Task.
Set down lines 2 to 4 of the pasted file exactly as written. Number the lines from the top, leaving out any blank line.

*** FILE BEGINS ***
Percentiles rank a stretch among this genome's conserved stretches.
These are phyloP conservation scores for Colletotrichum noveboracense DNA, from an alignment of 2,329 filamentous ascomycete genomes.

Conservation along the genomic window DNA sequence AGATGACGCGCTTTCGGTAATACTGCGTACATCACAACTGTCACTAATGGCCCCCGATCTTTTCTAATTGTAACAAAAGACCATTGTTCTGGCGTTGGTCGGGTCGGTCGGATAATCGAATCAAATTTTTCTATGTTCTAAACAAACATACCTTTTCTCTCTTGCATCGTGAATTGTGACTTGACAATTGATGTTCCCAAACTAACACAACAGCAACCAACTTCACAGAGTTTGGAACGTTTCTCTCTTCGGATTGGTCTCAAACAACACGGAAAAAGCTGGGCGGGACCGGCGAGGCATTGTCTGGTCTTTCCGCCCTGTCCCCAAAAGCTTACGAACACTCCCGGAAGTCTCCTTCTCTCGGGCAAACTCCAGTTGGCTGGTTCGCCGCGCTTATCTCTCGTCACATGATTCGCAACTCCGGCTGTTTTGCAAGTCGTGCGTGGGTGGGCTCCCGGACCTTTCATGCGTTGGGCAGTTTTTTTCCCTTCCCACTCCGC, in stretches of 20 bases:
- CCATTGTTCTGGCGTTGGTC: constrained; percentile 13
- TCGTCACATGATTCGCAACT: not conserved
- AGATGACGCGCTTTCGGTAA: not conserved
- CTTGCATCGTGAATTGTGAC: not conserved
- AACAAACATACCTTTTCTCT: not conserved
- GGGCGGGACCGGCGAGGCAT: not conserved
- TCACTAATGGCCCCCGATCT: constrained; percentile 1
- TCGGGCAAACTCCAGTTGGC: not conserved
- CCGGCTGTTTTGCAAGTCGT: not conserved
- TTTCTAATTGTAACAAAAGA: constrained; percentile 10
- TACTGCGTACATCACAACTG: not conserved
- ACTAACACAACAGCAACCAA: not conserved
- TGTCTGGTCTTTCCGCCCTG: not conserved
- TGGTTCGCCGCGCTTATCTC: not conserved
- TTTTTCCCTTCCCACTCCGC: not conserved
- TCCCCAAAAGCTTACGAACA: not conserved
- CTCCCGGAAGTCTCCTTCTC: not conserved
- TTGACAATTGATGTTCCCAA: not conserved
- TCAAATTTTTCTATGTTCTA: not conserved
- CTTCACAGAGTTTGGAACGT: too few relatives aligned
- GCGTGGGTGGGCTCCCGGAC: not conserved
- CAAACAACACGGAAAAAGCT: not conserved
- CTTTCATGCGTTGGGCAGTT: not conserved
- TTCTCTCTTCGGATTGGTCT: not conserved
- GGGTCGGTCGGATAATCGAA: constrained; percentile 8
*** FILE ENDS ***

These are phyloP conservation scores for Colletotrichum noveboracense DNA, from an alignment of 2,329 filamentous ascomycete genomes.

Conservation along the genomic window DNA sequence AGATGACGCGCTTTCGGTAATACTGCGTACATCACAACTGTCACTAATGGCCCCCGATCTTTTCTAATTGTAACAAAAGACCATTGTTCTGGCGTTGGTCGGGTCGGTCGGATAATCGAATCAAATTTTTCTATGTTCTAAACAAACATACCTTTTCTCTCTTGCATCGTGAATTGTGACTTGACAATTGATGTTCCCAAACTAACACAACAGCAACCAACTTCACAGAGTTTGGAACGTTTCTCTCTTCGGATTGGTCTCAAACAACACGGAAAAAGCTGGGCGGGACCGGCGAGGCATTGTCTGGTCTTTCCGCCCTGTCCCCAAAAGCTTACGAACACTCCCGGAAGTCTCCTTCTCTCGGGCAAACTCCAGTTGGCTGGTTCGCCGCGCTTATCTCTCGTCACATGATTCGCAACTCCGGCTGTTTTGCAAGTCGTGCGTGGGTGGGCTCCCGGACCTTTCATGCGTTGGGCAGTTTTTTTCCCTTCCCACTCCGC, in stretches of 20 bases:
- CCATTGTTCTGGCGTTGGTC: constrained; percentile 13